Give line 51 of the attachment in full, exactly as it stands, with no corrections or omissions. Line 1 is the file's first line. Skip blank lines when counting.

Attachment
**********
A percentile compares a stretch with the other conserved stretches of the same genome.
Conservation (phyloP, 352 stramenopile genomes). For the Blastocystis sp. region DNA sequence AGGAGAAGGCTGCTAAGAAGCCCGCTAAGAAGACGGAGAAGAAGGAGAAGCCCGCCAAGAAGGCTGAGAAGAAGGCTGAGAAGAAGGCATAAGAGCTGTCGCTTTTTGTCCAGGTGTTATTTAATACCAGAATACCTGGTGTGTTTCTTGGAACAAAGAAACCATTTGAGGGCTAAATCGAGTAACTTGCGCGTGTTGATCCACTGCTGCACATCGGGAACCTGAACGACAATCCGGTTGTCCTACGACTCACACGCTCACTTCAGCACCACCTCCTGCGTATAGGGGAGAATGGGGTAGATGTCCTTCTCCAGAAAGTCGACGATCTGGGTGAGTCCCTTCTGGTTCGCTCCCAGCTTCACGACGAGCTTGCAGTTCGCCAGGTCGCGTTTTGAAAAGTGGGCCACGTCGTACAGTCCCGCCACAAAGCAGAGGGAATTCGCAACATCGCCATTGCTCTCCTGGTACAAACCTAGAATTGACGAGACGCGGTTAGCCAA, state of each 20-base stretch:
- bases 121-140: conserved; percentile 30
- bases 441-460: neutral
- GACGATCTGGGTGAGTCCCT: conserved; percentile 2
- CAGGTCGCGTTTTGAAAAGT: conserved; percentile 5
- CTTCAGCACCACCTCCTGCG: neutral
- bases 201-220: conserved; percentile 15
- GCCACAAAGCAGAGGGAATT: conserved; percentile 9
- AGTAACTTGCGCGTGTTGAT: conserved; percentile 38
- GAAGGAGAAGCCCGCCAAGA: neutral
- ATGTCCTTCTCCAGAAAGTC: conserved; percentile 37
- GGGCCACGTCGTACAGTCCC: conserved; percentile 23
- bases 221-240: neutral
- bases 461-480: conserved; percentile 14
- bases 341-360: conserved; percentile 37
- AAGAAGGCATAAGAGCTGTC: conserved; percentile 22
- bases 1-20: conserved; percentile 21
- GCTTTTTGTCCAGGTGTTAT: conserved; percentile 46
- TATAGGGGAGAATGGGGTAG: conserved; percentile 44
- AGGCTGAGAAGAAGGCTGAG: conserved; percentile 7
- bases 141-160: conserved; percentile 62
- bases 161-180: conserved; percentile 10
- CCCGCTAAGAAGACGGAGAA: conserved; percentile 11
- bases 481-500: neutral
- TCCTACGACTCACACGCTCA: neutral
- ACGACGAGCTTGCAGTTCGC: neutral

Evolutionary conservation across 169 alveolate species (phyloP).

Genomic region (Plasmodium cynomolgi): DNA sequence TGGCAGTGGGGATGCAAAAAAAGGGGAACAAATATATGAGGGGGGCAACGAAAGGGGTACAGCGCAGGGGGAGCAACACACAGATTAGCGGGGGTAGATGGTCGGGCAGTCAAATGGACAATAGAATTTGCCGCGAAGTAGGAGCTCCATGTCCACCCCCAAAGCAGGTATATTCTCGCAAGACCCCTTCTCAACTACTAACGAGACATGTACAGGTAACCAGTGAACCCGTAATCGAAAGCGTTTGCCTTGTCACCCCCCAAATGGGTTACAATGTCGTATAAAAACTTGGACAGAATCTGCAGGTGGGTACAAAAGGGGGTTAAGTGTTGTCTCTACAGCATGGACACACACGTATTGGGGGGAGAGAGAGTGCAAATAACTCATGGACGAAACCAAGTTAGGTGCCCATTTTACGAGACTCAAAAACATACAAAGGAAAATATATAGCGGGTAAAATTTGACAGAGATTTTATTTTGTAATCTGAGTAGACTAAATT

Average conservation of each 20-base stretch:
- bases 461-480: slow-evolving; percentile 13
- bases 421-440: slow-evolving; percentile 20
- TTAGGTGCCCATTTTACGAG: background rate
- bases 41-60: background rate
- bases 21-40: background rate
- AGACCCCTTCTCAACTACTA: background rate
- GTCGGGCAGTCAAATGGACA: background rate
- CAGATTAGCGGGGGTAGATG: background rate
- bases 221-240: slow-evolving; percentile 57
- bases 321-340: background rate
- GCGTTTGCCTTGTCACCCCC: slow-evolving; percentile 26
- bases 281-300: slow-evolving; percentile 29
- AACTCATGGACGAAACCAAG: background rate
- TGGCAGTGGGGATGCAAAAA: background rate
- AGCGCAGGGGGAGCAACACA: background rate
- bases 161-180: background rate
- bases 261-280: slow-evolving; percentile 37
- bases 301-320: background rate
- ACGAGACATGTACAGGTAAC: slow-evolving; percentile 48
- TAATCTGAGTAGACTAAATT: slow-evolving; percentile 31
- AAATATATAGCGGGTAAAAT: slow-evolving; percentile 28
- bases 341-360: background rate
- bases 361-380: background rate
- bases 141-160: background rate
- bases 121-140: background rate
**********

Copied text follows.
- AAATATATAGCGGGTAAAAT: slow-evolving; percentile 28